Part 4 Link to Tickets, Tickets, Tickets

(1) The downside of this closeness will eventually be explored in a story about the “Thin Blue Line”.

(2) Inspector Bates son, Charlie Jr., later joined the Victoria PD

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Comments

  • Herb Craig

    December 14, 2021 |

    As always awesome job Harold. It seems whatever you do in life the end result is always the same professional, accurate, inclusive and entertaining. You have always been a class act and a great fellow policeman to work with. We had some awesome times together my friend. I will always hold you close as a true friend. Keep up the good work. Hope to see you this summer.
    Warm regards
    Herb Craig

  • Harold McNeill

    November 26, 2021 |

    Hi Dorthy, So glad you found those stories and, yes, they hold many fond memories. Thanks to social media and the blog, I’ve been able to get in touch with many friends from back in the day. Cheers, Harold

  • Harold McNeill

    November 26, 2021 |

    Well, well. Pleased to see your name pop up. I’m in regular contact via FB with many ‘kids’ from back in our HS days (Guy, Dawna, Shirley and others). Also, a lot of Cold Lake friends through FB. Cheers, Harold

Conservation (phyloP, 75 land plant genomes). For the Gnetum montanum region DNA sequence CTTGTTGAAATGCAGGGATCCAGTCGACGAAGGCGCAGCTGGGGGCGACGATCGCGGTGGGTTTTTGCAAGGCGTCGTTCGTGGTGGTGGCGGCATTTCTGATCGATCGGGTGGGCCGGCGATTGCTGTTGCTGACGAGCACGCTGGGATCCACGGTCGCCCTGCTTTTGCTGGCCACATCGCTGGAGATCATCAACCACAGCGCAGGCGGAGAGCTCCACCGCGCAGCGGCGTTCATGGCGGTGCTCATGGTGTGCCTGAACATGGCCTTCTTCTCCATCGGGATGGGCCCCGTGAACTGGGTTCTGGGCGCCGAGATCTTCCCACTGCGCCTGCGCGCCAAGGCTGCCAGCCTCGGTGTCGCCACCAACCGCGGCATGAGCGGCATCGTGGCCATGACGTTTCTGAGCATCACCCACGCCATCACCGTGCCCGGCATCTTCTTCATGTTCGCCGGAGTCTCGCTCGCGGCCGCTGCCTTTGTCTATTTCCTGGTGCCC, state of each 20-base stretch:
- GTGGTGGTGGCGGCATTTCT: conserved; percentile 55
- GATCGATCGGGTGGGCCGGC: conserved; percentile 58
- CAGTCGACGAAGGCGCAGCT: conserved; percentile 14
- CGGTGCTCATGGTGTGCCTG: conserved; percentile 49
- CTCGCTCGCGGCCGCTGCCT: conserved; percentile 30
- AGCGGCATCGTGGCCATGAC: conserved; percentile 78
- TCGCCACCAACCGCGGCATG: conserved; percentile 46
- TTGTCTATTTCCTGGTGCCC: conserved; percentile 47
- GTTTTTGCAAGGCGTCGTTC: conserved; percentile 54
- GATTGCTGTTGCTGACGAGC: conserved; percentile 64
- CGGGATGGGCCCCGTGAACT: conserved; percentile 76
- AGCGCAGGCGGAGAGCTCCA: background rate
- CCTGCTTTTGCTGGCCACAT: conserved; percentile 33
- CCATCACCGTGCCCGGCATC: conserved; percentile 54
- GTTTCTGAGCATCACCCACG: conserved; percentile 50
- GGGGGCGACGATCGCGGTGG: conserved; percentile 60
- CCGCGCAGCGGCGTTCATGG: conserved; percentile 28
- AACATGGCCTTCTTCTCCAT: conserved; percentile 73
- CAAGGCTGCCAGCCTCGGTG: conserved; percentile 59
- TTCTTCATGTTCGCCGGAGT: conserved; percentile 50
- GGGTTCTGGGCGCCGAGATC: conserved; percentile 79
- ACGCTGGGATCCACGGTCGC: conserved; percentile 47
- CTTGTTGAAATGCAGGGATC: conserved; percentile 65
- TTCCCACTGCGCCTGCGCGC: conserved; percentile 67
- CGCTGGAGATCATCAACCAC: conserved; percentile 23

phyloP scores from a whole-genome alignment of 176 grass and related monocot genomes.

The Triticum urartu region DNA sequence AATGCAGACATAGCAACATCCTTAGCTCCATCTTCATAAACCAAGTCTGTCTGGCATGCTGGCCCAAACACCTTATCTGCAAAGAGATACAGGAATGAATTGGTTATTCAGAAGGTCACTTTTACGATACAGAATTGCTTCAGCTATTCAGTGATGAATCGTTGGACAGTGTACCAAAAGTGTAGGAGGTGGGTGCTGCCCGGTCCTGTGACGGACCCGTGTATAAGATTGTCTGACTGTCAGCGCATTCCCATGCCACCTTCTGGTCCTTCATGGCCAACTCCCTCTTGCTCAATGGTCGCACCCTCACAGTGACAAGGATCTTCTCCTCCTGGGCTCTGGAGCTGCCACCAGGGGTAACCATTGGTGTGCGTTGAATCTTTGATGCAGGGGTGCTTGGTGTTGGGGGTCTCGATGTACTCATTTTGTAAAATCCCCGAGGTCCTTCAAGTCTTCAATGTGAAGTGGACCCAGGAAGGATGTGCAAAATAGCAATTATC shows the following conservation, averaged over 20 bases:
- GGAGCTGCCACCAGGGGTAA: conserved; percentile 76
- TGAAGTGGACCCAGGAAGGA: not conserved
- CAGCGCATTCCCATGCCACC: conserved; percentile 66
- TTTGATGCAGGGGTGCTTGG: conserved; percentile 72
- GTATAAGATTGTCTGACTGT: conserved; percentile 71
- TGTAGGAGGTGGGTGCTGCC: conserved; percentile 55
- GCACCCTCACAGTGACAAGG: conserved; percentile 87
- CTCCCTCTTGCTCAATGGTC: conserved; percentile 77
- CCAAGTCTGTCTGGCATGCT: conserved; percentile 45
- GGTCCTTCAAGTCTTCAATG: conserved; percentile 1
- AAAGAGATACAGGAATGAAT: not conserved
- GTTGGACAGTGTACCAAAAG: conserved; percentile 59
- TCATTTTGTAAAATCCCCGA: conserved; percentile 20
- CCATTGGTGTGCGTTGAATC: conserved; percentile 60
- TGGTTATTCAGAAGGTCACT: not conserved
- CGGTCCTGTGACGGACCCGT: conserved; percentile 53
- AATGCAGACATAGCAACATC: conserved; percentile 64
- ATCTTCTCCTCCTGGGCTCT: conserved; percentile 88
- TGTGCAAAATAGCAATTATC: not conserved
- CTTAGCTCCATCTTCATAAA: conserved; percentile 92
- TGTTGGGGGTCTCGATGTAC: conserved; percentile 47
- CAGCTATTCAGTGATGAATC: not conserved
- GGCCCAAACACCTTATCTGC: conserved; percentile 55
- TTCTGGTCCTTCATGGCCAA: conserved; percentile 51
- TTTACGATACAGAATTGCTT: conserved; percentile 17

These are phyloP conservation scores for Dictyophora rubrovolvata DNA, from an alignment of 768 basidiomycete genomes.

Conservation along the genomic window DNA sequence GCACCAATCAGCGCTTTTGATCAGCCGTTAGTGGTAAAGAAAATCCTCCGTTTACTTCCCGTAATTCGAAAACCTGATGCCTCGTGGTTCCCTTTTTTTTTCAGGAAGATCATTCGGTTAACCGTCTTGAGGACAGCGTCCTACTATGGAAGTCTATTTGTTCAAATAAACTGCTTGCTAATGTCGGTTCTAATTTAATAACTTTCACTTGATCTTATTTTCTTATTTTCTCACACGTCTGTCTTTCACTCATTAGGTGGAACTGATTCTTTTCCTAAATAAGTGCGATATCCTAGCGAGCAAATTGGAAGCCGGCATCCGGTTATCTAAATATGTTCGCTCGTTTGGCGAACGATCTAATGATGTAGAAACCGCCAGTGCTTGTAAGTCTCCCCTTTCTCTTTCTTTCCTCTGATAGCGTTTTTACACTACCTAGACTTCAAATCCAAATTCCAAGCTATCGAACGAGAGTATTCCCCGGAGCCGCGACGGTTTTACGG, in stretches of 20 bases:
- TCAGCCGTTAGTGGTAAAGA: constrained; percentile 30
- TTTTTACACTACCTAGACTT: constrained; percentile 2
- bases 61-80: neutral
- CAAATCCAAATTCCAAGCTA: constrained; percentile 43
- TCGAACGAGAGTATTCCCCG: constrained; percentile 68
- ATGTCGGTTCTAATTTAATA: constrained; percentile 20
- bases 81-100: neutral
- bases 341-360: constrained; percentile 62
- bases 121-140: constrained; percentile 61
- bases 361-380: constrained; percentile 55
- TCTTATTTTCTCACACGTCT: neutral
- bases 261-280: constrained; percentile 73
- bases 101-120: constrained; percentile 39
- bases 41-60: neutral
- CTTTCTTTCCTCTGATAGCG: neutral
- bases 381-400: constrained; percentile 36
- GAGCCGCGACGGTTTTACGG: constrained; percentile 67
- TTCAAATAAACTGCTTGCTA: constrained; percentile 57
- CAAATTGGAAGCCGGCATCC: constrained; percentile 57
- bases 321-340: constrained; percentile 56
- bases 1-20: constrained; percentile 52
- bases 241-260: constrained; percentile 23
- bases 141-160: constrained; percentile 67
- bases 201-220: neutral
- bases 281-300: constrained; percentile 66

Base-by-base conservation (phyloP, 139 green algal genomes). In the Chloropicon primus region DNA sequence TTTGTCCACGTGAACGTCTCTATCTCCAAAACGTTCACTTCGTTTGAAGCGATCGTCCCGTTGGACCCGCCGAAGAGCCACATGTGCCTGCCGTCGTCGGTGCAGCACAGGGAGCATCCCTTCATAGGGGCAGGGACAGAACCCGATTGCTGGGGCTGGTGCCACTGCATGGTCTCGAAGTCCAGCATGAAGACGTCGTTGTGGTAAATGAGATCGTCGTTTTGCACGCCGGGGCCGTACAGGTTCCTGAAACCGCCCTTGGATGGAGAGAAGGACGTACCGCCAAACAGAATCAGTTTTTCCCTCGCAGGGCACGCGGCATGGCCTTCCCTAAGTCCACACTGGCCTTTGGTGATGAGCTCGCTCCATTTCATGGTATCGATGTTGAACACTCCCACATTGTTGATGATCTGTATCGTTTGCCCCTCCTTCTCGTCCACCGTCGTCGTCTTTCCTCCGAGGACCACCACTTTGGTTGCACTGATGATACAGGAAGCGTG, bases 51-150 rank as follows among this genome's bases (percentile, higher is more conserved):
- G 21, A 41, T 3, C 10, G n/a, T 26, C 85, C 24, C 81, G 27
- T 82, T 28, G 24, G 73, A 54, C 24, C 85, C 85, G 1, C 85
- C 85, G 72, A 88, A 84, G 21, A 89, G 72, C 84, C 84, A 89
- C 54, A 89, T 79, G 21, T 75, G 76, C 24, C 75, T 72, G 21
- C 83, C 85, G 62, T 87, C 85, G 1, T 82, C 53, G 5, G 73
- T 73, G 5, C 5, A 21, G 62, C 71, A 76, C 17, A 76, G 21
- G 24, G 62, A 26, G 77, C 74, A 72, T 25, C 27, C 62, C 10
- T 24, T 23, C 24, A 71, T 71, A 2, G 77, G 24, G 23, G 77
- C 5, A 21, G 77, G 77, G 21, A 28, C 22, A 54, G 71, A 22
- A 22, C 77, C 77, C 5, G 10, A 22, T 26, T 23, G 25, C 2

• Harold McNeill

    November 26, 2021 |

    Oh, that is many years back and glad you found the story. I don’t have any recall of others in my class other than the Murphy sisters on whose farm my Dad and Mom worked.

  • Harold McNeill

    November 26, 2021 |

    Pleased to hear from you Howie and trust all is going well. As with you, I have a couple of sad stories of times in my police career when I crossed paths with Ross Barrington Elworthy. Just haven’t had the time to write those stories.

  • Howie Siegel

    November 25, 2021 |

    My only fight at Pagliacci’s was a late Sunday night in 1980 (?) He ripped the towel machine off the bathroom wall which brought me running. He came after me, I grabbed a chair and cracked him on the head which split his skull and dropped him. I worried about the police finding him on the floor. I had just arrived from Lasqueti Island and wasn’t convinced the police were my friends. I dragged him out to Broad and Fort and left him on the sidewalk, called the cops. They picked him up and he never saw freedom again (as far as I know). I found out it was Ross Elworthy.

  • Herbert Plain

    November 24, 2021 |

    Just read you article on Pibroch excellent. My Dad was Searle Grain company agent we move there in 1942/3 live in town by the hall for 5 years than moved one mile east to the farm on the corner where the Pibroch road meets Hwy 44. Brother Don still lives there. I went to school with you and Louise.

  • Herbert Plain

    November 24, 2021 |

    Just read your life account of Pibroch excellent.
    My family mowed to Pibroch in 1942 Dad was grain buyer for Searle Grain Company lived in town for 5 years than mowed one mile East to the farm on the corner of the road from Pibroch and Hwy 44. Bro Don still lives there.I went to school with both you and Louise.

  • DOROTHY MARSHALL

    November 15, 2021 |

    These stories brought back some sweet memories for me. a wonderful trip down memory lane . the photos were great. It has made me miss those days.

  • DOROTHY MARSHALL

    November 15, 2021 |

    Enjoyed your story Harold Dorothy Hartman